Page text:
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67 Shots

Kent State and the End of American Innocence

by Howard Means

eBook

At mid-day on May 4, 1970, after three days of protests, several thousand students and the Ohio National Guard faced off at opposite ends of the grassy campus Commons at Kent State University. Just after noon, the Guard moved out. Twenty-five minutes later, Guardsmen launched a 13-second, 67-shot barrage that left four students dead and nine wounded, one of them paralyzed for life. The story doesn't end there though. A far greater tragedy was narrowly averted minutes later when the Guard and students reassembled on the Commons.

Using the university's recently available oral history collection, Howard Means delivers a book that tracks events still shrouded in misunderstanding, positions them in the context of a tumultuous era in American history, and shows how the shootings reverberate still in our national life.


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Publisher: Da Capo Press

Kindle Book

  • Release date: April 12, 2016

OverDrive Read

  • ISBN: 9780306823800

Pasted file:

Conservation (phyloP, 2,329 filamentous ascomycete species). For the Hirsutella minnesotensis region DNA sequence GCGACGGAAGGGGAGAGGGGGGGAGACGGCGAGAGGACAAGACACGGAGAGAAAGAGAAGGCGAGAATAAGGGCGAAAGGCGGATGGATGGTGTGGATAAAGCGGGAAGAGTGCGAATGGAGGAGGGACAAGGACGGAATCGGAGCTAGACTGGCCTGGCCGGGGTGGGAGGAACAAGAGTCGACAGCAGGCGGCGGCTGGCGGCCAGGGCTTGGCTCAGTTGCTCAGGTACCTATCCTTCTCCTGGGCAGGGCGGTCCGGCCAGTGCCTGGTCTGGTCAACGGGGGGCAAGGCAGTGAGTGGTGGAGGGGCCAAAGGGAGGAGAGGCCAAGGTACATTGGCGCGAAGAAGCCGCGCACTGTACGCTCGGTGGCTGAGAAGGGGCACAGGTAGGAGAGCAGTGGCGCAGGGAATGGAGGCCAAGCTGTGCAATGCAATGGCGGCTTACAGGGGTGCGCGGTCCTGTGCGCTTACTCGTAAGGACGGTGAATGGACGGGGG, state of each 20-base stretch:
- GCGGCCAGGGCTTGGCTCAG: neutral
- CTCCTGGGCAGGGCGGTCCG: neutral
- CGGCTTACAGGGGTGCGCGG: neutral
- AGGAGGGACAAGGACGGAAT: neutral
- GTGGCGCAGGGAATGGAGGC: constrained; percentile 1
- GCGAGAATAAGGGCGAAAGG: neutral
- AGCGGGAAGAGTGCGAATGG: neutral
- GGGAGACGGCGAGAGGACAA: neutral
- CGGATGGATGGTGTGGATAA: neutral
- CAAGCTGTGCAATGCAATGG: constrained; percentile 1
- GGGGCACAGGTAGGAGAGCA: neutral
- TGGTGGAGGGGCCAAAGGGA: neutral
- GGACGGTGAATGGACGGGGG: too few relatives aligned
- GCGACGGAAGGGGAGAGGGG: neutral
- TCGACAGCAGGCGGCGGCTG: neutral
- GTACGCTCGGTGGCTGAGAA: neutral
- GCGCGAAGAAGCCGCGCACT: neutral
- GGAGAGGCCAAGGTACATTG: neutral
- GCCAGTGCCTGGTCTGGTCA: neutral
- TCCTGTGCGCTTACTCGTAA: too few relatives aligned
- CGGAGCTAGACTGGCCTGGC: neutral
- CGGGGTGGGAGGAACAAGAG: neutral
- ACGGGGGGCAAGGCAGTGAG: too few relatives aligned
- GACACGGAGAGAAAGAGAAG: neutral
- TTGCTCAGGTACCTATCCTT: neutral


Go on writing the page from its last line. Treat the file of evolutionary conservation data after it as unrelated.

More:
• File size: 16117 KB
  • Release date: April 12, 2016

EPUB eBook

  • ISBN: 9780306823800
  • File size: 16117 KB
  • Release date: April 12, 2016


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Formats

Kindle Book
OverDrive Read
EPUB eBook

Languages

English

At mid-day on May 4, 1970, after three days of protests, several thousand students and the Ohio National Guard faced off at opposite ends of the grassy campus Commons at Kent State University. Just after noon, the Guard moved out. Twenty-five minutes later, Guardsmen launched a 13-second, 67-shot barrage that left four students dead and nine wounded, one of them paralyzed for life. The story doesn't end there though. A far greater tragedy was narrowly averted minutes later when the Guard and students reassembled on the Commons.

Using the university's recently available oral history collection, Howard Means delivers a book that tracks events still shrouded in misunderstanding, positions them in the context of a tumultuous era in American history, and shows how the shootings reverberate still in our national life.


Expand title description text